Let’s Stop Calling It Work-Life Balance
We work an average of 90,000 hours over the course of our lives — and that’s if we’re only working 40 hours a week. This is years and years of working nonstop. Given that we also spend many years of our lives sleeping, doing countless chores and the fact that not all of us are lucky to live long, we’re left with so little time to do the things we actually find meaningful and enjoyable.
This is exactly why the “work-life balance” paradigm often leaves us wondering if we have truly achieved the balance and asking ourselves why we continue to feel exhausted and overwhelmed despite the balance.
The Problem With Work-Life Balance
Life is made up of hours and minutes, so the time you spend at work (and the time you spend checking emails while at home) is your life happening second per second. In other words, we really cannot separate the two. Life is happening while you’re working; you’re working while life is happening.
“Work-life balance” is elusive and faulty. It aims to attract the overworked people who are unhappy with what they do. It’s tempting because it validates our decision to stay in a job we’re not happy in. It tells us that instead of finding job satisfaction, we should just get “life” outside of it. For some, work-life balance starts to sound like “work hard, and party harder” so they clock in and clock out at a job they hate and then compensate for that dissatisfaction with things like retail therapy and expensive vacations.
What if “balance” wasn’t our goal when it comes to work (life) satisfaction? Shouldn’t happiness be holistic? A Reuters survey found that nearly half of all employees are only “somewhat or not at all satisfied with their current job.” If everyone could find lasting satisfaction in their life’s work — and I mean, the satisfaction that’s beyond salary/title/company/benefits — the world would look very different. One can do so by finding meaningful work or finding meaning in the work they do.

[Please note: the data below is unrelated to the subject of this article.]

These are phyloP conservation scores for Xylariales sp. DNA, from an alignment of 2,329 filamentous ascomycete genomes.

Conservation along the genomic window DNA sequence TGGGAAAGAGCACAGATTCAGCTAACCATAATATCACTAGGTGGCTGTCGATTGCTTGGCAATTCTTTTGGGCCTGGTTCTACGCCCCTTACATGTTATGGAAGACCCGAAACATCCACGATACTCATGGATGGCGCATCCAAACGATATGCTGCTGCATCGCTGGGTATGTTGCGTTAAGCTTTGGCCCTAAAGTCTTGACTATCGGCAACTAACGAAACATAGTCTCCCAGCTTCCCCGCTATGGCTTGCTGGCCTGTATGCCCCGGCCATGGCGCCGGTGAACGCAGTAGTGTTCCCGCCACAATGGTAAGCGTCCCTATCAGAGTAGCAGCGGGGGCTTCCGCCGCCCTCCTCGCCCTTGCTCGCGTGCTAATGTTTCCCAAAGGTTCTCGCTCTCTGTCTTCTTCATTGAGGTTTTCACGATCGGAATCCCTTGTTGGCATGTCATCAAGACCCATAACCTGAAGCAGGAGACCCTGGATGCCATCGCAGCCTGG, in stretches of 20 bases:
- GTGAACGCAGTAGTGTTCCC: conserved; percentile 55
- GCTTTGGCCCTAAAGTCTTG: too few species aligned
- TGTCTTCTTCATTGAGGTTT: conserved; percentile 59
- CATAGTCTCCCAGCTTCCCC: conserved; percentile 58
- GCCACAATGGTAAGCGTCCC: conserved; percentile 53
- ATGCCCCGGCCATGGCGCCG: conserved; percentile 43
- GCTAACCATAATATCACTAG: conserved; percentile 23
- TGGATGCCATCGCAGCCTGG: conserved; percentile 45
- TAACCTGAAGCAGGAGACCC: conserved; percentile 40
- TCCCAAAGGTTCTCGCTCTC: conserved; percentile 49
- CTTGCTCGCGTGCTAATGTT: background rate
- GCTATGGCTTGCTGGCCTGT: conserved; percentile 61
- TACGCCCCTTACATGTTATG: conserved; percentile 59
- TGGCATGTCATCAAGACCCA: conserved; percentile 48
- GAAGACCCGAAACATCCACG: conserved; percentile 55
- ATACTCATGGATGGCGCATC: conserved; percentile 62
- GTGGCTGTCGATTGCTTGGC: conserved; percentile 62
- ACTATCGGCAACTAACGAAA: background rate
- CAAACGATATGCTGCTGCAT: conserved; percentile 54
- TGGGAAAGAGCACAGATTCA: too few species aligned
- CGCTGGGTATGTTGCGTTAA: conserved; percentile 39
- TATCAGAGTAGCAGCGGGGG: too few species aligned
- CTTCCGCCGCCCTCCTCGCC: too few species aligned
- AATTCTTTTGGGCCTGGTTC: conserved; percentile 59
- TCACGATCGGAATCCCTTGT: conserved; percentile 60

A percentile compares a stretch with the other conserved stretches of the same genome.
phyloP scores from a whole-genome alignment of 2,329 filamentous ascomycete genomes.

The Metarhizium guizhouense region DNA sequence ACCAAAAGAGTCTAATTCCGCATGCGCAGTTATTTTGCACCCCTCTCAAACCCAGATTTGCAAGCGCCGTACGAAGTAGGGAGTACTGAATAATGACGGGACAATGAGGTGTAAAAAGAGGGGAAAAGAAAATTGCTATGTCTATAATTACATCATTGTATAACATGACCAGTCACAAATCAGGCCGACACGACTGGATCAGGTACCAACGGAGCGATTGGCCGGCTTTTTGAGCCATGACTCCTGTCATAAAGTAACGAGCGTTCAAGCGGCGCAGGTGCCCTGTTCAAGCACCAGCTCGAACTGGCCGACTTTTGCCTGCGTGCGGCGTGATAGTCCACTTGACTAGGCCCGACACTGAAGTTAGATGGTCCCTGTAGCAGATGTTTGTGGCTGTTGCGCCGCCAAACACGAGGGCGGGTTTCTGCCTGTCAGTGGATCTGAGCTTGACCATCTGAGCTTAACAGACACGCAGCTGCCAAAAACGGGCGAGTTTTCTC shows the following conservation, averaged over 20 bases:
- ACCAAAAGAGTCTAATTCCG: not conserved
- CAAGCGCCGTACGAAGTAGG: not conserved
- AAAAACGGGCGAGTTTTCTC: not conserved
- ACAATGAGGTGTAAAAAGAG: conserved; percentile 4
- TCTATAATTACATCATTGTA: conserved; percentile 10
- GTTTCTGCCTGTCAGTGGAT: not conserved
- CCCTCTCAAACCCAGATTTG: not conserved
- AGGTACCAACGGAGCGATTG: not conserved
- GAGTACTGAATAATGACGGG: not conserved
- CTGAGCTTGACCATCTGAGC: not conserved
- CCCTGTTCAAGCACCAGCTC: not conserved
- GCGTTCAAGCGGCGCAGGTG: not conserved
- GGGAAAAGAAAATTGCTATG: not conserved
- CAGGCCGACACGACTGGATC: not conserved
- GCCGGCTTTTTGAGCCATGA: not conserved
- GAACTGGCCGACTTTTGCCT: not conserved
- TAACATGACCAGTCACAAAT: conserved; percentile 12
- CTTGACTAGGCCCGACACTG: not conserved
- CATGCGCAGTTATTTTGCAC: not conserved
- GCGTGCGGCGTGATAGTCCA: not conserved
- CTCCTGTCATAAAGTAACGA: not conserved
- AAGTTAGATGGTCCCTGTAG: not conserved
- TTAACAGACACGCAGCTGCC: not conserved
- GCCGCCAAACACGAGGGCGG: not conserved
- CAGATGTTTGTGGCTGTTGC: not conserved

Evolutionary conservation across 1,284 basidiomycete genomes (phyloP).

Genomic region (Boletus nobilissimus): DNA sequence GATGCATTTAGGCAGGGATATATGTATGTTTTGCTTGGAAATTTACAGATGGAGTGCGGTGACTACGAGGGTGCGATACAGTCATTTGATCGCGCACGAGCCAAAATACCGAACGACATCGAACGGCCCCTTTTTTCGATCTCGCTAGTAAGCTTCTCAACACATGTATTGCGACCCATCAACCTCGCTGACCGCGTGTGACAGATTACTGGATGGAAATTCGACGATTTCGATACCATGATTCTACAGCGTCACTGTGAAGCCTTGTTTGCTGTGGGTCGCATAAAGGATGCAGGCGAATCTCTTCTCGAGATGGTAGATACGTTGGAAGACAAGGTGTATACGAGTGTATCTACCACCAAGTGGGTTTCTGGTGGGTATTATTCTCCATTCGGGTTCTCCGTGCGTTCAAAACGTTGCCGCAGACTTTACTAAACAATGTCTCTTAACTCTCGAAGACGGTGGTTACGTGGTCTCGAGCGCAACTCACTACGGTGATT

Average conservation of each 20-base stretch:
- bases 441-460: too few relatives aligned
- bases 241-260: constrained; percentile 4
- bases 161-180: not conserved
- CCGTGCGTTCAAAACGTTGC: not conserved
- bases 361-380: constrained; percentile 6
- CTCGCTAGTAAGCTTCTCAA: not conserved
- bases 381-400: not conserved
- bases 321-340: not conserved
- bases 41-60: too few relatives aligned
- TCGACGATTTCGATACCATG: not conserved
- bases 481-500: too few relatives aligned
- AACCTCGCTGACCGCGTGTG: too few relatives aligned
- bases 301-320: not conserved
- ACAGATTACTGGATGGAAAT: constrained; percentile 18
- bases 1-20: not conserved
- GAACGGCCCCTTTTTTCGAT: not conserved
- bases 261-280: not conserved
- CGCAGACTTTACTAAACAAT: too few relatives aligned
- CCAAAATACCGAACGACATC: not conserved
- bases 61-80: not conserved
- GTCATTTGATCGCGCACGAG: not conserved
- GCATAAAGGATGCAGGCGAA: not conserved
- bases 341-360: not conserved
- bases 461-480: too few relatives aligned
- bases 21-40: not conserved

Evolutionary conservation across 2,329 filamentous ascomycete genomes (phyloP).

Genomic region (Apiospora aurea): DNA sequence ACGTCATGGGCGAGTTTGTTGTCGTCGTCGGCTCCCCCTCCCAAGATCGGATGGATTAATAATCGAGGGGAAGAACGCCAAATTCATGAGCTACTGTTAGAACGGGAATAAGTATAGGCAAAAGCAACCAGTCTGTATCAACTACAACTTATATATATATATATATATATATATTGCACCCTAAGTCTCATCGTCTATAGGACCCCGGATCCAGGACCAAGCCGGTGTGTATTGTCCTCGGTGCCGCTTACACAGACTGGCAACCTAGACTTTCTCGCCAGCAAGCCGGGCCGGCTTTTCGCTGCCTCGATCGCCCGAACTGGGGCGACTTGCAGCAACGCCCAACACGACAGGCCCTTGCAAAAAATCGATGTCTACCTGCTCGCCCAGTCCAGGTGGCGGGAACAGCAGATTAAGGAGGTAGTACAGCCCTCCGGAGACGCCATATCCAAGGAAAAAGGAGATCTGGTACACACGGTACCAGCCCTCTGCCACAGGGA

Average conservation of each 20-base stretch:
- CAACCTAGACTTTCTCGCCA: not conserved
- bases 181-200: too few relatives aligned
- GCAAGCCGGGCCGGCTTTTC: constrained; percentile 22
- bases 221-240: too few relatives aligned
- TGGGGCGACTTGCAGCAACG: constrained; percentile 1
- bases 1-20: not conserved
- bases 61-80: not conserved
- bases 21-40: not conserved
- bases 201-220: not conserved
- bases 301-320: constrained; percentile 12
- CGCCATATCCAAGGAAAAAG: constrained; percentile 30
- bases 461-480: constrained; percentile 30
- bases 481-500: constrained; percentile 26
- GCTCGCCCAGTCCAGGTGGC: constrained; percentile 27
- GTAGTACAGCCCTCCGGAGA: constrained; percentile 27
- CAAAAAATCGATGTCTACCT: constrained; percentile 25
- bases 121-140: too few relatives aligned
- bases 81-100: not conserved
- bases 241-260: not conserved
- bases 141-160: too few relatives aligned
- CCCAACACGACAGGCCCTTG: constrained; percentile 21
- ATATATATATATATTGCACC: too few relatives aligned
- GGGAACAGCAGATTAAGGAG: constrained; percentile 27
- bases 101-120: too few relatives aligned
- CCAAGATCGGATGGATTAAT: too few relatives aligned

Find (or Create) Meaningful Work
The best approach I’ve encountered in finding our raison d’etre vis-à-vis work is Ikigai. Ikigai combines what you love doing with what the world needs, what you’re good at and what can be monetized. Instead of jumping from job to job because they pay well or they’re offering you a great title, salary and benefits, you have to look within to find what it is that you’re called to do. See how you can match it with what is possible or if you can create it.
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Truly reflect on what you find meaningful — what you’re put here on Earth for — and think of the possible ways you can be paid for it.
The good news is that we have plenty of options to choose from. According to the Bureau of Labor Statistics’ U.S. National Employment Matrix, in 2020, there were thousands of occupations to choose from. In 2030, that number will only rise as our society continues to evolve. If you can’t find one that fits, create one that does. That is the definition of entrepreneurship: the process of discovering new ways of combining resources.
Find Meaning in the Current Work That You Do
Another equally effective way to find satisfaction is to find meaning in what you’re already doing. You should be able to give yourself a convincing answer to the question “Why do you do what you do?” If your answer is that you like the salary, then it won’t give you satisfaction in the long run, especially not when you’ve already saved up enough that more money doesn’t affect your level of happiness.
It doesn’t have to be grand, but it should be meaningful enough for you. What is most important is that career values and efforts match your own values and calling. If you’re an advocate for climate change and you can’t pursue your dream to become an environmental scientist, then maybe it’s great that you’re working for an organization that donates a portion of their earnings to the United Nations Environment Programme (UNEP).
If you’re in a deadbeat job that is sucking the life out of you, you should indeed do whatever you need to find something new. But if you do see value in the work you do and how it benefits others, it is good to remind yourself of what your current work offers you, your loved ones and all those on the receiving end of the work you do.
All to say, your time is too valuable to be wasted on work you don’t find meaningful. It certainly shouldn’t be “balanced” by your life in order to make it tolerable. Please do yourself a favor and throw the concept of work-life balance in the trash. Instead, find work that sets your soul on fire, or give your work the soul and value it needs.